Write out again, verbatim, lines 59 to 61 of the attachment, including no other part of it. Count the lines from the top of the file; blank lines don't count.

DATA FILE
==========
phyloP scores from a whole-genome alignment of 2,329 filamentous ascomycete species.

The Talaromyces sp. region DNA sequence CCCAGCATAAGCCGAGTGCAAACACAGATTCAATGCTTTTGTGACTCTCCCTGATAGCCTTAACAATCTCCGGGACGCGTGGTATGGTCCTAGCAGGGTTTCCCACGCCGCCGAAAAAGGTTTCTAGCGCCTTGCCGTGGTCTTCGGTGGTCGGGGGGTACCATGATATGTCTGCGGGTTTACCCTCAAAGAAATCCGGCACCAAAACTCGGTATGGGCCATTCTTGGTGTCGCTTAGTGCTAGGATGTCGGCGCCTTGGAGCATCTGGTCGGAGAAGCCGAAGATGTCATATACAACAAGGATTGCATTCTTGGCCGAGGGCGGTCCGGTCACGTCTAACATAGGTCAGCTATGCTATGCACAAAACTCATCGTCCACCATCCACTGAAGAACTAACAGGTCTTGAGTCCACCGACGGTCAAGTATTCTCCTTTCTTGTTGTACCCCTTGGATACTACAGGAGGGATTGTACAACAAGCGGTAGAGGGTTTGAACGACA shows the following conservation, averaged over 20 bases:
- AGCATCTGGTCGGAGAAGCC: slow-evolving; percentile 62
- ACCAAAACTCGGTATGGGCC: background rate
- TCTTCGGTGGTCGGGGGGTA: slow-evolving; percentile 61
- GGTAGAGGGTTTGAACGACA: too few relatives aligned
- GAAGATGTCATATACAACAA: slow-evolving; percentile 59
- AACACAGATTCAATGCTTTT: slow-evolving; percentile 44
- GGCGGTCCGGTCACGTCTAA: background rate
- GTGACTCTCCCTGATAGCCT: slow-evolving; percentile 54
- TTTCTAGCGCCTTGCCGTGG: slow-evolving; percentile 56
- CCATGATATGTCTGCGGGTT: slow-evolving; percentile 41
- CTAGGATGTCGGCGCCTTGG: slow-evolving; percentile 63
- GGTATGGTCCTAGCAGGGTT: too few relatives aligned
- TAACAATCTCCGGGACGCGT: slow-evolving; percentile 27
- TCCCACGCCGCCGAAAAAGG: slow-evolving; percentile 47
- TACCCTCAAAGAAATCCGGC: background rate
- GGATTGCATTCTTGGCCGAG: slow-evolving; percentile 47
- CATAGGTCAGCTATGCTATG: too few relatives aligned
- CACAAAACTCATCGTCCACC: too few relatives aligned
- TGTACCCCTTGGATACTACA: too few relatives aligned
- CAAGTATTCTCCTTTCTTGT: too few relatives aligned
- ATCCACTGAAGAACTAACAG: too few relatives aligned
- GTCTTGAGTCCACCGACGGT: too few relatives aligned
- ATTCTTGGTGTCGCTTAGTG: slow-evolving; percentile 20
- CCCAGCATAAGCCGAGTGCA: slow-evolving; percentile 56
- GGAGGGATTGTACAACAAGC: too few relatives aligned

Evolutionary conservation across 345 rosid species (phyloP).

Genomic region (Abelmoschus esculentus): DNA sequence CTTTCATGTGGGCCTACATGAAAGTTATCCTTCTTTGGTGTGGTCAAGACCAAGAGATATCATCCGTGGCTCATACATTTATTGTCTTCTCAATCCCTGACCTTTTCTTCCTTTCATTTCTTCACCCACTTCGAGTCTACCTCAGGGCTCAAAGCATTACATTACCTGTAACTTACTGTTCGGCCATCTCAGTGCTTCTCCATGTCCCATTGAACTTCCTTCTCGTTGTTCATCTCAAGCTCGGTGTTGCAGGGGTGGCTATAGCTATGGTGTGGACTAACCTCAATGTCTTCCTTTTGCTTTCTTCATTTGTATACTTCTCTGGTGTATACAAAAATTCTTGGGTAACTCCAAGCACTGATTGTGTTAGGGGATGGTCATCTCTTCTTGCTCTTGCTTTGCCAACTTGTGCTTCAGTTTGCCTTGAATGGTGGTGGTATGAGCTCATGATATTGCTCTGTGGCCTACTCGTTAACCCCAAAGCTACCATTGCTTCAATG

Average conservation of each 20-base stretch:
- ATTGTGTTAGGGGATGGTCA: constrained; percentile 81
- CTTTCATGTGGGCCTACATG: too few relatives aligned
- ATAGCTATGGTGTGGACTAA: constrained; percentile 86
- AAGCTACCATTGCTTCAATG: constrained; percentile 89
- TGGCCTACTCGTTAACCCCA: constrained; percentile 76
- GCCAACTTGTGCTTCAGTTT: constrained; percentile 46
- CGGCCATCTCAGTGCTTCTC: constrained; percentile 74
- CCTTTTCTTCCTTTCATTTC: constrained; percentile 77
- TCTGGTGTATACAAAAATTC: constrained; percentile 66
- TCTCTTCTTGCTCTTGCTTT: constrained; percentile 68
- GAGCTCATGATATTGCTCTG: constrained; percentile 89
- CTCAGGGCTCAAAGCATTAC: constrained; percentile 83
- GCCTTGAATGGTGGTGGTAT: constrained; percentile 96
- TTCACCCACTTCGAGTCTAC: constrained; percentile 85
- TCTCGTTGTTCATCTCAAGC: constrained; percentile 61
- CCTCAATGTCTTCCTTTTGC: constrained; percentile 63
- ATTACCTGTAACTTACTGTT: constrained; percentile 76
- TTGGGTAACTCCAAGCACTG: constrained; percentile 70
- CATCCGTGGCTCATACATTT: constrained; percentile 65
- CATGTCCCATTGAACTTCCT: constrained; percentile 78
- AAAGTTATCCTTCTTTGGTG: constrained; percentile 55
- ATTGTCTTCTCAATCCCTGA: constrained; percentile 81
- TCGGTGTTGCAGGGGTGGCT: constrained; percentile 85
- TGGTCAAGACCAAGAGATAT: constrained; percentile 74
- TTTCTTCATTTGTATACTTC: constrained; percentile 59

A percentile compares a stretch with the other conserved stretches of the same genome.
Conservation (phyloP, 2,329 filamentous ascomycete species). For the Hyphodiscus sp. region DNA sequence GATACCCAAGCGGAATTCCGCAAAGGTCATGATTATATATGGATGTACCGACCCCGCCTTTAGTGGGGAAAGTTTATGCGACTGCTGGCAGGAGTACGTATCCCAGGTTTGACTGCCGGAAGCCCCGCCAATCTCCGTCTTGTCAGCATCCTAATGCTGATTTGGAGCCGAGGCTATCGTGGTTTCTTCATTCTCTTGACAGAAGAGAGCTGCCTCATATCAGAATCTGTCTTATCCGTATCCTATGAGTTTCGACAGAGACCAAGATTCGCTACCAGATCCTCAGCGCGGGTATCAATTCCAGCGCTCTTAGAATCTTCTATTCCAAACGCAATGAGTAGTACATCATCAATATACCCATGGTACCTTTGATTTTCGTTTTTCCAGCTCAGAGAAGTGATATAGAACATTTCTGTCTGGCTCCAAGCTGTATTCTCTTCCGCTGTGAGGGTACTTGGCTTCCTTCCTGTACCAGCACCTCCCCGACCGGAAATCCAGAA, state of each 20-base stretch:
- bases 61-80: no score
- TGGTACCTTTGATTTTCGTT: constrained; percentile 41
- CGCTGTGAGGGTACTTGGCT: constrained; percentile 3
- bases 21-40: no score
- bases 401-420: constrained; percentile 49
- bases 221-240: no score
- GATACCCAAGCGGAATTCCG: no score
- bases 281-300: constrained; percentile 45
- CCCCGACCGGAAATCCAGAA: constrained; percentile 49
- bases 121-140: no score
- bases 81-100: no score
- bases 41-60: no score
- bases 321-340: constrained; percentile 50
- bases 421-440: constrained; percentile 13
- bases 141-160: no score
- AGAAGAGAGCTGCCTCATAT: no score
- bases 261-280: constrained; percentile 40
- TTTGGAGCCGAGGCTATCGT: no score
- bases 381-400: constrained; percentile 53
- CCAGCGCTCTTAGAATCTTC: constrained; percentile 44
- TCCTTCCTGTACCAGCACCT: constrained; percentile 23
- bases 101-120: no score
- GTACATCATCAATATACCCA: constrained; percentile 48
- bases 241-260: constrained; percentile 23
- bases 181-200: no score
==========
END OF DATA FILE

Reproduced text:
- TGGTACCTTTGATTTTCGTT: constrained; percentile 41
- CGCTGTGAGGGTACTTGGCT: constrained; percentile 3
- bases 21-40: no score